‘Delusional’ Gaddafi insists Libya loves him

2011-03-01 07:25

Libyan leader Muammar Gaddafi insisted his people loved him but was slammed as “delusional” as the United States slapped a record-breaking $30 billion (R210 billion) in sanctions on his brutal regime.

US and European leaders weighed the use of NATO air power to impose a no-fly zone over Libya and stop Gaddafi from using air strikes against his own people, as the strongman fights a bloody rearguard action against encroaching rebels.

Anger at authoritarian Arab regimes in the Middle East and North Africa raged from Algeria to Yemen and has spread to the previously unaffected Gulf states of Djibouti, Kuwait and Oman.

Interim regimes in Egypt and Tunisia felt renewed pressure from protesters impatient for real democratic change, while Iran denied reports that it had imprisoned key opposition leaders.

Fears grew over the humanitarian fallout after more than six weeks of turmoil as the United Nations stepped up warnings of a mass exodus from Libya. More than 100 000 people have already fled into Egypt and Tunisia.

The United States said it had blocked around $30 billion in Libyan assets, the largest amount ever frozen, while the European Union also imposed its toughest international sanctions yet on Gaddafi’s crumbling regime.

Gaddafi was unrepentant, although his regime now controls only some western areas around the capital and a few long-time bastions in the arid south. Key oil fields in the east have fallen to the opposition.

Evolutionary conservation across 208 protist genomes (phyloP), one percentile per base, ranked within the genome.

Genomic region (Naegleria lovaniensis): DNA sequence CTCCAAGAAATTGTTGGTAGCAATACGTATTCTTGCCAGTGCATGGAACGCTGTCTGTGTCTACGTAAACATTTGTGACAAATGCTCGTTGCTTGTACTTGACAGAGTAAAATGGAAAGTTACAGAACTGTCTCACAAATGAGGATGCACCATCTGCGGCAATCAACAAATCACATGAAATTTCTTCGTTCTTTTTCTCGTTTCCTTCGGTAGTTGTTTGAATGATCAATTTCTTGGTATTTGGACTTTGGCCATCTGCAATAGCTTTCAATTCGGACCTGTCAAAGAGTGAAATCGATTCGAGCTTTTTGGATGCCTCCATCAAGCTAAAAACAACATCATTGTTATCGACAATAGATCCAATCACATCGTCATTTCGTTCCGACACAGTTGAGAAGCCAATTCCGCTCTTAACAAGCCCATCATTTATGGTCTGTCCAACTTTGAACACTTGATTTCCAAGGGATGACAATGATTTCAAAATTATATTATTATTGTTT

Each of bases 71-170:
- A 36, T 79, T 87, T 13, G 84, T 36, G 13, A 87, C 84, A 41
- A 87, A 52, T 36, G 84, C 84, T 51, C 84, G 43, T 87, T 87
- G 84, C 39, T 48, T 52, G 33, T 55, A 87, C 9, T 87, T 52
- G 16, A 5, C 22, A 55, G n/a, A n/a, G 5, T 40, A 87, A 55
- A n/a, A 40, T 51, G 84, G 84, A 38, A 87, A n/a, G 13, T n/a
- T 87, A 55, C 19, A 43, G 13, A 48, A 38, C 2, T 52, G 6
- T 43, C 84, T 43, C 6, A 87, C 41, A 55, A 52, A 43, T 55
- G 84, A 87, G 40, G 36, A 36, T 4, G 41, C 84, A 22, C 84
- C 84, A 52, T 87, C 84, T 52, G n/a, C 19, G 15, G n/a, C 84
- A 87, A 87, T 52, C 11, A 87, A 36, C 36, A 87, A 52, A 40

“They love me all. They would die to protect me,” he said in an interview with Western journalists in Tripoli yesterday, laughing off suggestions that he might leave Libya as the White House aired the prospect of exile for him.

US ambassador to the United Nations Susan Rice said the interview showed “how unfit he is to lead and how disconnected he is from reality”.

“It sounds just frankly delusional, when he can talk and laugh to an American and (an) international journalist while he is slaughtering his own people,” Rice said.

The United States moved naval and air forces into position around Libya. Britain said it was working with its allies on a military no-fly zone over Libya, while stressing the logistical and diplomatic difficulties.

Secretary of State Hillary Clinton denied that military action was imminent but said Gaddafi should quit power “now”.

Forces loyal to Gaddafi on Monday attacked the town of Misrata, 150 kilometres east of Tripoli, and killed two people, a witness said. Rights groups say at least 1 000 people have now been killed in Libya.

In Geneva at the UN Human Rights Council, Clinton also said that backing peaceful political transitions was not just a matter of ideals but a “strategic imperative” for the West.

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